OK, just to get it out of the way, yes I think you could do this. However, I am not necessarily thinking you ought to, if the grade 8 is needed.

                            Grade 8 is specific. It isn't that fancy, 150ksi minimum tensile, 130ksi yield, C33 to C39 core hardness. Proof test 120ksi. "Alloy steel". Quite possible that 4140 would fill the bill if hardened, or even in the prehardened state. I'd need to look that up, and see what treatment gets the required spec.

                            The real question is can you be sure that you have made a "grade 8" part (assuming you actually need that)? I am the last thing but a safety nanny, it's not that at all. But if you need what you asked for, you need to know you have it, when you have finished.

                            Of course, if it is not a "need", but a "want", not required by the use to which the part will be put, then never mind.
                            Last edited by J Tiers; 09-14-2021, 05:13 PM.
                            2730

                            Keep eye on ball.
                            Hashim Khan

                            Everything not impossible is compulsory

                            Comment


                            • #15
                              Originally posted by J Tiers View Post

                              "Grade 8 bolt" (stud).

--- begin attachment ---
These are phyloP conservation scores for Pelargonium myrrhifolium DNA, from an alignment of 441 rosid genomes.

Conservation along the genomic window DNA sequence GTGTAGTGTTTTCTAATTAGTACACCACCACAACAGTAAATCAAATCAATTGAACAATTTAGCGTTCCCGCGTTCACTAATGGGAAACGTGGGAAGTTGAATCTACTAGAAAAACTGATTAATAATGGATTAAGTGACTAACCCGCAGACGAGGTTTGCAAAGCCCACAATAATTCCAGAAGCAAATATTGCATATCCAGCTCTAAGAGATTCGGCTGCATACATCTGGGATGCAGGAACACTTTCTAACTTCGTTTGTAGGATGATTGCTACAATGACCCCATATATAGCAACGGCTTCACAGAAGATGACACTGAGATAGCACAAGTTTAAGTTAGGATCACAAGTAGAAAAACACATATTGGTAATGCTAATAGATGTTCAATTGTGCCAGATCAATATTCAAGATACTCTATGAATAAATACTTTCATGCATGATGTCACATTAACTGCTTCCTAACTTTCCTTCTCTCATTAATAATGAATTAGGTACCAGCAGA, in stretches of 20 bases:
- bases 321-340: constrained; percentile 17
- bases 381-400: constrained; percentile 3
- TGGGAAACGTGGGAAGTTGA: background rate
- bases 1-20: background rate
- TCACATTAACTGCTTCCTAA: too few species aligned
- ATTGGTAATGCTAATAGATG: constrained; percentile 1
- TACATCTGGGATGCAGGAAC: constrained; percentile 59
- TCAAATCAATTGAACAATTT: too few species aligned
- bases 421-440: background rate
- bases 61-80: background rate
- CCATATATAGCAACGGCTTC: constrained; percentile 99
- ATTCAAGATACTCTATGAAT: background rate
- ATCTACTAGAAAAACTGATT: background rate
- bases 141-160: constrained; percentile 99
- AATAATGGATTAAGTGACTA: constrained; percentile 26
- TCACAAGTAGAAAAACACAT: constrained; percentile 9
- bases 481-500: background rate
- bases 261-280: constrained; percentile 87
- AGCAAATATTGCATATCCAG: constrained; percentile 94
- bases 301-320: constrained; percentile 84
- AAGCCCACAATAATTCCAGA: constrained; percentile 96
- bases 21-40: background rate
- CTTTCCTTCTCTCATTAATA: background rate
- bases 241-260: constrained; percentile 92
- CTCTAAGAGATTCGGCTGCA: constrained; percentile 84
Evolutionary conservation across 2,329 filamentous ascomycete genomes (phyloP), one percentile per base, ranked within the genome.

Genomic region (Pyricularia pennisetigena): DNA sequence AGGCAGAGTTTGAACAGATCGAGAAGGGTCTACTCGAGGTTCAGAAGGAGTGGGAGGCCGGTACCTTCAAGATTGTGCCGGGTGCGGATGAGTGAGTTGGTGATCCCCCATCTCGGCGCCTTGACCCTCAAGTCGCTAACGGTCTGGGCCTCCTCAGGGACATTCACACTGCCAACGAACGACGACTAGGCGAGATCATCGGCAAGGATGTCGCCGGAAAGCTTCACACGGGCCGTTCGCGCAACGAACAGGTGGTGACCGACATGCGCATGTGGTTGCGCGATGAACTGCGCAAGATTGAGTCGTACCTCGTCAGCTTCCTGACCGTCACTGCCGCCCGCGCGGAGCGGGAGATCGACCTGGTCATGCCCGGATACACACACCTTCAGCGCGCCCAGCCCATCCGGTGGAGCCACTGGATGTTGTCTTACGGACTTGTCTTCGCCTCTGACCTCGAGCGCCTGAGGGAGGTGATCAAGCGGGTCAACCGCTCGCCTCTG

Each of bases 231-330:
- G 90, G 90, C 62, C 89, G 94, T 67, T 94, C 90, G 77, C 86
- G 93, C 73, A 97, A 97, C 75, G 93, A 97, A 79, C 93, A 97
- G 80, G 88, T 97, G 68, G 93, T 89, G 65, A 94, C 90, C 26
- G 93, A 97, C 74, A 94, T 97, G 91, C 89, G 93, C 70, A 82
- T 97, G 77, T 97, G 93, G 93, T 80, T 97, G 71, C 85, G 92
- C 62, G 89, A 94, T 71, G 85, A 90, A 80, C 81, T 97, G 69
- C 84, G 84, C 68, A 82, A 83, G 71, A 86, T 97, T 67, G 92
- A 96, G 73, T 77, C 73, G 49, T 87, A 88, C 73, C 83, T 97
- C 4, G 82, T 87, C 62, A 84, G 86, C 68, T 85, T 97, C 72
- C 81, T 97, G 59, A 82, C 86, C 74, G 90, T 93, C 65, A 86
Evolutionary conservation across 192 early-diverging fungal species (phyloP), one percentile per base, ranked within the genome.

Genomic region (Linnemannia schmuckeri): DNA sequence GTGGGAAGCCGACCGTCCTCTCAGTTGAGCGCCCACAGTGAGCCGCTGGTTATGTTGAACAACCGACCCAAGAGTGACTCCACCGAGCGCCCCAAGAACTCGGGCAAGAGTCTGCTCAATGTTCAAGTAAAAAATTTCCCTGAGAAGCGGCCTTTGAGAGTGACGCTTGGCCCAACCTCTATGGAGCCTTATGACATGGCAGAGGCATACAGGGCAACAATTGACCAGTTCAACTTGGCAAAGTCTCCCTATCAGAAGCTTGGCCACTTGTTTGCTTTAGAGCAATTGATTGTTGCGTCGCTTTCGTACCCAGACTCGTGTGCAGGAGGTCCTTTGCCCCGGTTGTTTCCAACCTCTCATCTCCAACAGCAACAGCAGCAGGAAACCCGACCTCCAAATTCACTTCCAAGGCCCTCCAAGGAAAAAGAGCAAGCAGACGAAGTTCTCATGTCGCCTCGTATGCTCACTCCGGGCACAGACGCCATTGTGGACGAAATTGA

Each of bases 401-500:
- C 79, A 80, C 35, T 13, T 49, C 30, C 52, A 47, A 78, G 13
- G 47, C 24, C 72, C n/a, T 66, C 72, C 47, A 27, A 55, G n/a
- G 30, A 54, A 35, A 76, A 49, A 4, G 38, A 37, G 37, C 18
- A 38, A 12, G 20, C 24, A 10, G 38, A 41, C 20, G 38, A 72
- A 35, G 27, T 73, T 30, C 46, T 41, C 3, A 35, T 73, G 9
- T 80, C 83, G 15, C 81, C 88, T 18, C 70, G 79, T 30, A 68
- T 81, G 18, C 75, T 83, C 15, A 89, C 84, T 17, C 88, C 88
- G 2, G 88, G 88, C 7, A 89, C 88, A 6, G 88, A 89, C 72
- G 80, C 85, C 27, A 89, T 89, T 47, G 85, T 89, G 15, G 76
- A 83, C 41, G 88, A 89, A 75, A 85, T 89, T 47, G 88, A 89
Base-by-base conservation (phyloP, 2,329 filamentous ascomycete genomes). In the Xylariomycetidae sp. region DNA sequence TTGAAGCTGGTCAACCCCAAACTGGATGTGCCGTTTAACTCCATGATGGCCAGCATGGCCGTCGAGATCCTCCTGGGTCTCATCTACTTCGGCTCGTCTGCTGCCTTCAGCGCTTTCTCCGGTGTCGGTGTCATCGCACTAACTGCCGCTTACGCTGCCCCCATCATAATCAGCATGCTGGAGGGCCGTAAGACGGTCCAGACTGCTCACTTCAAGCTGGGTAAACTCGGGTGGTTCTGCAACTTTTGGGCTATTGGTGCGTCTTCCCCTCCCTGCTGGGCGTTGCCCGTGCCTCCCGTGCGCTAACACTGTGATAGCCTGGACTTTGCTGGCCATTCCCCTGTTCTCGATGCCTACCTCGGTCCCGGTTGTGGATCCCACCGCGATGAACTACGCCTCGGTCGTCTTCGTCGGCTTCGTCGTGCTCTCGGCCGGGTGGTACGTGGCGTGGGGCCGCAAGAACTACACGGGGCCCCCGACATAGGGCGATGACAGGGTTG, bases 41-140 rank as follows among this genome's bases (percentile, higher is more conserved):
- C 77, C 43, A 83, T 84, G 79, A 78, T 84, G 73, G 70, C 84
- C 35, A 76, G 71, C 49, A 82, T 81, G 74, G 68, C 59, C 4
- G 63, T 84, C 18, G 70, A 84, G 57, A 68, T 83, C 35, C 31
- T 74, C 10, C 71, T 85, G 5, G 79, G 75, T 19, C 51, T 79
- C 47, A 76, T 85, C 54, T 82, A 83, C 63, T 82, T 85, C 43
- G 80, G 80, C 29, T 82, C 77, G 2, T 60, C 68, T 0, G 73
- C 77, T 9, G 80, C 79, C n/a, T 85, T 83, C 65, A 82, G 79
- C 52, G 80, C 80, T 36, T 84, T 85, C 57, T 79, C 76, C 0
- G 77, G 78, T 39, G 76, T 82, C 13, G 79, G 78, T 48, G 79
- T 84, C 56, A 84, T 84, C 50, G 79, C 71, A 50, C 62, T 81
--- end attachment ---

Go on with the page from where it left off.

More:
Is that "just because", or because those specifications are required? Reason being, if the properties are required, meaning the thing is critical, you may want to think again.

                              OK, just to get it out of the way, yes I think you could do this. However, I am not necessarily thinking you ought to, if the grade 8 is needed.

                              Grade 8 is specific. It isn't that fancy, 150ksi minimum tensile, 130ksi yield, C33 to C39 core hardness. Proof test 120ksi. "Alloy steel". Quite possible that 4140 would fill the bill if hardened, or even in the prehardened state. I'd need to look that up, and see what treatment gets the required spec.

                              The real question is can you be sure that you have made a "grade 8" part (assuming you actually need that)? I am the last thing but a safety nanny, it's not that at all. But if you need what you asked for, you need to know you have it, when you have finished.

                              Of course, if it is not a "need", but a "want", not required by the use to which the part will be put, then never mind.
                              IIRC minimum elongation before break was hardest part to fullfill in grade 8 spec and 1144 and etd-150 both came short on this requirement.
                              Location: Helsinki, Finland, Europe